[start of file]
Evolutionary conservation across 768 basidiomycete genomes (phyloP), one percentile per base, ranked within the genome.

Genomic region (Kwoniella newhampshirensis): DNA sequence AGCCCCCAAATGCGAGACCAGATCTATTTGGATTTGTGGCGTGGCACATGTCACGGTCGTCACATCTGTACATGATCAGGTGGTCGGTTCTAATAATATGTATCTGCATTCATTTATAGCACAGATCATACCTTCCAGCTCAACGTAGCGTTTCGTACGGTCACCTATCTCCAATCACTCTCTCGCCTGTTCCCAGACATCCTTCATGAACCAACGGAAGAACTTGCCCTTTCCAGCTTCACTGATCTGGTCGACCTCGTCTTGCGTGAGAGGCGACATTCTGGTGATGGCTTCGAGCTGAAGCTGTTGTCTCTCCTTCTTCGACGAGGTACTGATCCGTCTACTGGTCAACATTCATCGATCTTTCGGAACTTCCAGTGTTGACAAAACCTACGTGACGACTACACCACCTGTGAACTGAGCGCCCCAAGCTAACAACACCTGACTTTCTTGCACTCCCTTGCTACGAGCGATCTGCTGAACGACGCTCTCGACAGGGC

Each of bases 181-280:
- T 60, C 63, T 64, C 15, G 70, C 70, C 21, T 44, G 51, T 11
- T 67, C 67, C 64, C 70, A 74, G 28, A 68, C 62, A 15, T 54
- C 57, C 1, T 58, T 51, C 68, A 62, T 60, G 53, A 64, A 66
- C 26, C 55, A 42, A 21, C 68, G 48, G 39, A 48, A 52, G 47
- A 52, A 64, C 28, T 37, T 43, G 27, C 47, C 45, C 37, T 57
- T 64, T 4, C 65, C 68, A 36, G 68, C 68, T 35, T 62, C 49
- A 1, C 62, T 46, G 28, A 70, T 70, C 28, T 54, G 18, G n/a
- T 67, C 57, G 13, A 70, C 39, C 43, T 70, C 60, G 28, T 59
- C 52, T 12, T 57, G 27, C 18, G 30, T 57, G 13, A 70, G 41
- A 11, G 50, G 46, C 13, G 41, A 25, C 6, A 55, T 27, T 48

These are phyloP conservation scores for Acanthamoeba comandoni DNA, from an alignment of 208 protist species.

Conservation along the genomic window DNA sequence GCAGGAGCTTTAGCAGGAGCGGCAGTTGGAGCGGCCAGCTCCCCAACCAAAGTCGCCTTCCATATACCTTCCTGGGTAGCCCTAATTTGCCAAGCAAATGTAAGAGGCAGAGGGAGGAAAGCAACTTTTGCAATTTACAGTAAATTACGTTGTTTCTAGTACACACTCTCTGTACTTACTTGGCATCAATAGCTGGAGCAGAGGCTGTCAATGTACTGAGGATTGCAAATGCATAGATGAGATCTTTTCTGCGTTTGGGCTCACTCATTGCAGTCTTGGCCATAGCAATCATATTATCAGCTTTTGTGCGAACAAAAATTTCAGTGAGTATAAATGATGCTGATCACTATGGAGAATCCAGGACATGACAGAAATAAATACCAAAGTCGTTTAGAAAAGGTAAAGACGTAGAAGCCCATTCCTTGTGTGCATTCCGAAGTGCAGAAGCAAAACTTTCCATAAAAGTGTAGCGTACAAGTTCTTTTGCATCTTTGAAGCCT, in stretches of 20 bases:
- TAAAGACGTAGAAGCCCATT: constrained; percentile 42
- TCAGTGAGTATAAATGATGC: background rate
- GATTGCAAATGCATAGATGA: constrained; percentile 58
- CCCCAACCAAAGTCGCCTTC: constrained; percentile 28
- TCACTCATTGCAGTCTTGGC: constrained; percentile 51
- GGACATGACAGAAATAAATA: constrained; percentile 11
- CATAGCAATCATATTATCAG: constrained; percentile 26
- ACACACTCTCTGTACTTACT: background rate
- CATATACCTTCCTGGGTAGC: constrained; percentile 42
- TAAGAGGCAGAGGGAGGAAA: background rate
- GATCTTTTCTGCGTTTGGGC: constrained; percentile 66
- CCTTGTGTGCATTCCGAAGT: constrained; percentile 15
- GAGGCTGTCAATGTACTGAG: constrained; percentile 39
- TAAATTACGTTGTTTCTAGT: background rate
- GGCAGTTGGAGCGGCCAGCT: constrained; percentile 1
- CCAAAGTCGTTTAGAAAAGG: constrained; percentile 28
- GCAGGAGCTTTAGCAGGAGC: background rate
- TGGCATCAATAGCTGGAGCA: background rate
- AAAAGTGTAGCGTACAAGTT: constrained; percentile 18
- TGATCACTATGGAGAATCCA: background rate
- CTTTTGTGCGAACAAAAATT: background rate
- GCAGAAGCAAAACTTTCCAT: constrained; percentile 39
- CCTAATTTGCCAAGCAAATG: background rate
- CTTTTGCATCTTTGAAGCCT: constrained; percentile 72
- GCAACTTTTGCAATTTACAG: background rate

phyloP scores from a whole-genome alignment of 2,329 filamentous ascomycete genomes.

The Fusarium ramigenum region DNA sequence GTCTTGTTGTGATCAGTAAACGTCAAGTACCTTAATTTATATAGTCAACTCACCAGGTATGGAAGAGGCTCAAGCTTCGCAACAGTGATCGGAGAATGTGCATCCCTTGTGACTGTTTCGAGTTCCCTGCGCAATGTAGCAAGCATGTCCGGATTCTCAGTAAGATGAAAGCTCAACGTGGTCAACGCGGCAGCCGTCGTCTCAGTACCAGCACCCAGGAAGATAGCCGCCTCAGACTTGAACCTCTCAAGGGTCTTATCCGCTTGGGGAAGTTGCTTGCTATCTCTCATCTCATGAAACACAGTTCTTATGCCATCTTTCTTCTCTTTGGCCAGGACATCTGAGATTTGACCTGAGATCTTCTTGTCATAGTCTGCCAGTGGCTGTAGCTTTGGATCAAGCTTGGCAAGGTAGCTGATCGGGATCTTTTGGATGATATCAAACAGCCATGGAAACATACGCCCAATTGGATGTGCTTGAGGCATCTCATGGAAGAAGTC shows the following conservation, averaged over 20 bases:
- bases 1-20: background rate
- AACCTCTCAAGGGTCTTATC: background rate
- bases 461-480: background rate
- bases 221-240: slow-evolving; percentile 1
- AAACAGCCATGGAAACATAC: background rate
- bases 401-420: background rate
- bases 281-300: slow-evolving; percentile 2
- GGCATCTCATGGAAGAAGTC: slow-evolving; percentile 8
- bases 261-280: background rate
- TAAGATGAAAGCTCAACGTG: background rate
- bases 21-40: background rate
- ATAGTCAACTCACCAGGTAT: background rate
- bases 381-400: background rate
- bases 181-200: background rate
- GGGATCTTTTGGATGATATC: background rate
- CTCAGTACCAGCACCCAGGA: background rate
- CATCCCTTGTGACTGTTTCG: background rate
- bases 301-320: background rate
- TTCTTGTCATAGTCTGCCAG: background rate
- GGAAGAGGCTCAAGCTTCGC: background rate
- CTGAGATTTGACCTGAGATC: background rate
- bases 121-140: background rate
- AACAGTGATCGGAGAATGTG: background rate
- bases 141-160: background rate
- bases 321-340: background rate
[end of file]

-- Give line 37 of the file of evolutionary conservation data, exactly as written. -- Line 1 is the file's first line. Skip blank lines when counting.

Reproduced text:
- GCAGAAGCAAAACTTTCCAT: constrained; percentile 39